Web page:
When I asked you all to think about how your life would be different without photography many of you mentioned — in one way or another — how much more observant working with the camera makes you. I doubt there is a photographer out there who would argue with the basic premise that visual perception is enhanced through the practice of looking through a viewfinder and experiencing the world from the other side of a lens. Undoubtedly, the process of photographing forces us to slow down. It makes us more deliberate about and aware of our experiences.
But that got me to thinking: What does the process of looking at photographs do for us? How does it change our perception and understanding of the world? Does it expand our horizons — or replace our own vision (or imagination) with that of someone else? Does the effect differ based on the “type” of viewer? Perhaps a skilled and practiced photographer will have a different experience from that of an enthusiast. Perhaps a true patron of the art will have a different experience than that of a casual observer. Does the context in which the photo is displayed or viewed make a difference? Gallery vs. computer screen vs. magazine. Feature vs. advertisement. Does it matter whether the photo is one of your own creation or the product of someone else’s vision?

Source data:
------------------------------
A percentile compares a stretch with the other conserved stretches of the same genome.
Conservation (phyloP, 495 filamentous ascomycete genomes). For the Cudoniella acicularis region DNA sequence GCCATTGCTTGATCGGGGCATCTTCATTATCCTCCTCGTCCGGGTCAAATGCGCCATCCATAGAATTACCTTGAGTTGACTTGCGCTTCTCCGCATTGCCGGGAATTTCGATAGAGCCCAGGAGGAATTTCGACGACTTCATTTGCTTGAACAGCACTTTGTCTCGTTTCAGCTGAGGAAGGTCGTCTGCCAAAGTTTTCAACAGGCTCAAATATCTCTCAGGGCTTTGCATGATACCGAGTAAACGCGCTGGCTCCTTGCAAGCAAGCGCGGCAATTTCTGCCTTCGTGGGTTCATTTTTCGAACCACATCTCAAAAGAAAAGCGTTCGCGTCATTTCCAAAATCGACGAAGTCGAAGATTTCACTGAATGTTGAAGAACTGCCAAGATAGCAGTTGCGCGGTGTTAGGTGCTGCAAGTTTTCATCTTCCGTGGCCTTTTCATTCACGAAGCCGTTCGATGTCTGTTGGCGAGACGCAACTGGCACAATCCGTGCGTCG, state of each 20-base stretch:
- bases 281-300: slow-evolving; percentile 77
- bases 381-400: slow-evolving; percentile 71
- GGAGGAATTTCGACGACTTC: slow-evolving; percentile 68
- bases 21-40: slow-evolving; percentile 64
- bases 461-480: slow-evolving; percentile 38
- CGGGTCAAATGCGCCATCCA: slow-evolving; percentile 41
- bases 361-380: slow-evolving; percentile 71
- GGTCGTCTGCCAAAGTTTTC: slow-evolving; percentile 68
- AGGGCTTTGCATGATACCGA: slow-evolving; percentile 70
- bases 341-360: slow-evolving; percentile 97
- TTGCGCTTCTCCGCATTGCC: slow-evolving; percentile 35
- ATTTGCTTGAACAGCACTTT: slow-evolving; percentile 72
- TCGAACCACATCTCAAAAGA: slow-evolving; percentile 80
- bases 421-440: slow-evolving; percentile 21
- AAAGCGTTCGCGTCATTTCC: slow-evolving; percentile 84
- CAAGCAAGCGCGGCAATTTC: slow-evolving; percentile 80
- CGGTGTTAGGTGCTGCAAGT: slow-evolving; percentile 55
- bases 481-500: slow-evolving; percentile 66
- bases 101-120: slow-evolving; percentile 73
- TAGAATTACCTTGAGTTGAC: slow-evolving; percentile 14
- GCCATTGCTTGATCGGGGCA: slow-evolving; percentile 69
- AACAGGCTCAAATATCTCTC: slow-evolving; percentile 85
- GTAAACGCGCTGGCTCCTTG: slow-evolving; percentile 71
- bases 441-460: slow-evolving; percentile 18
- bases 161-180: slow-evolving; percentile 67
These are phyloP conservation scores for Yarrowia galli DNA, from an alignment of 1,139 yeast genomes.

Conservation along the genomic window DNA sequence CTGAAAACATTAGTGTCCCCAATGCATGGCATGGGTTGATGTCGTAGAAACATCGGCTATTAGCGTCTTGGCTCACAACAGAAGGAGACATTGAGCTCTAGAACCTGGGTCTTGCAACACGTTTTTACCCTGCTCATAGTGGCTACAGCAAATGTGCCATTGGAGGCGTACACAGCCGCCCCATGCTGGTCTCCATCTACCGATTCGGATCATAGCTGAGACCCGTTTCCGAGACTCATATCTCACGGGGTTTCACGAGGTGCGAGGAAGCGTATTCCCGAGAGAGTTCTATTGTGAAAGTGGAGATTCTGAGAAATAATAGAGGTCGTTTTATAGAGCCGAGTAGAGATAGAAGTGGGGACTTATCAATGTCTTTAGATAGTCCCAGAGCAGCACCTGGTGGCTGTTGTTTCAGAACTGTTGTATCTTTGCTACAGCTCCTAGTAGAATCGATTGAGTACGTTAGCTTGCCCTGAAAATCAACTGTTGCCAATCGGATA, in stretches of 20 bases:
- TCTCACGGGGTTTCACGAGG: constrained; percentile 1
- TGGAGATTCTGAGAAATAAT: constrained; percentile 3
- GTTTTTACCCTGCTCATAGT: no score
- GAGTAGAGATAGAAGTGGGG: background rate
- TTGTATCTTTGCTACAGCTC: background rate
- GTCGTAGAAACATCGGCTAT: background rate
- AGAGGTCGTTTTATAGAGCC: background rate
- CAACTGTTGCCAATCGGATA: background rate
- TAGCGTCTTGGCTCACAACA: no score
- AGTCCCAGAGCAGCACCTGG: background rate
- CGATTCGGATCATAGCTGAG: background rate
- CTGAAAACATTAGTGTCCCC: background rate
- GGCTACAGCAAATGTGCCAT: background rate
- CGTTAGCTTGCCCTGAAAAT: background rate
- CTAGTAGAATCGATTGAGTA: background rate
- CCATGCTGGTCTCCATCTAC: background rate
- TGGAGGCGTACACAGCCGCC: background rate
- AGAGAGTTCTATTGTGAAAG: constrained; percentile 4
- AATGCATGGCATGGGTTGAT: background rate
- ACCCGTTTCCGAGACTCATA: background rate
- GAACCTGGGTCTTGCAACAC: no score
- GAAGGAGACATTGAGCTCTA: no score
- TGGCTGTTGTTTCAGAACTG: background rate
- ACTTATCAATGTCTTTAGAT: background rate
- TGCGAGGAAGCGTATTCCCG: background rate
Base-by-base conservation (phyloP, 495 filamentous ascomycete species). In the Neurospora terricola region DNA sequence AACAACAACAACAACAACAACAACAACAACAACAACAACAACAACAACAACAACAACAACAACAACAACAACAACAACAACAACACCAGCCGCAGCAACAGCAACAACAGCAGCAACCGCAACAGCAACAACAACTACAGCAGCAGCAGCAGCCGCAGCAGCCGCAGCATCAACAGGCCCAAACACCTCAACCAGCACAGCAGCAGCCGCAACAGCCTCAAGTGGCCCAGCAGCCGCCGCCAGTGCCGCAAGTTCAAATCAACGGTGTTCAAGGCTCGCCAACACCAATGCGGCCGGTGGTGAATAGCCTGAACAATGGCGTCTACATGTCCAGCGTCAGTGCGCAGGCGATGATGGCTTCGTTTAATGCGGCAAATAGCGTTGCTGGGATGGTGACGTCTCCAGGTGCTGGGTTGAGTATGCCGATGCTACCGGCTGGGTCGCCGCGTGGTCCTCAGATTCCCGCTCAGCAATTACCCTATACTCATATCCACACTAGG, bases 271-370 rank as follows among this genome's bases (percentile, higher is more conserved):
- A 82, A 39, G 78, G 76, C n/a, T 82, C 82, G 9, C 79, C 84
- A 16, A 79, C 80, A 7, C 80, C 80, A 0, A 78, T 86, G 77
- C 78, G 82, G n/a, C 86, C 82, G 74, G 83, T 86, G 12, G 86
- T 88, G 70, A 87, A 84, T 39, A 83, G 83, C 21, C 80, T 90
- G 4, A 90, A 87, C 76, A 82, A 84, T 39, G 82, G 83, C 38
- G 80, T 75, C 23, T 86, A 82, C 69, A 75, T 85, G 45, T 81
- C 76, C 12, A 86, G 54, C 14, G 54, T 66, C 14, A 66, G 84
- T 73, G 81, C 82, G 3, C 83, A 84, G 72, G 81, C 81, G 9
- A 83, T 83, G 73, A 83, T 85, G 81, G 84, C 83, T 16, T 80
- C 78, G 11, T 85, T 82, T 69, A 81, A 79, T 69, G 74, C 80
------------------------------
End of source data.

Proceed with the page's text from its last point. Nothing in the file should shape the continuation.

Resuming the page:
I’m keen to carefully consider photography from the viewer’s perspective. I’d like to share all my thoughts on the subject with you, but (1) I’m still collecting them, (2) I’d rather start a discussion, and (3) I’m copping out a little because I’ve got one of those really annoying springtime colds and I need to get some sleep.
So let’s do this: Take a few minutes to thinking about one or more of the questions I’ve posed. You might also consider how looking at photographs has influenced your art, life, and your relationships, if at all. Has is changed your sense of place or belonging? Has it had an effect on your values? Your priorities? Your dreams or goals? Are there any particular photos that really had a profound and lasting effect on you?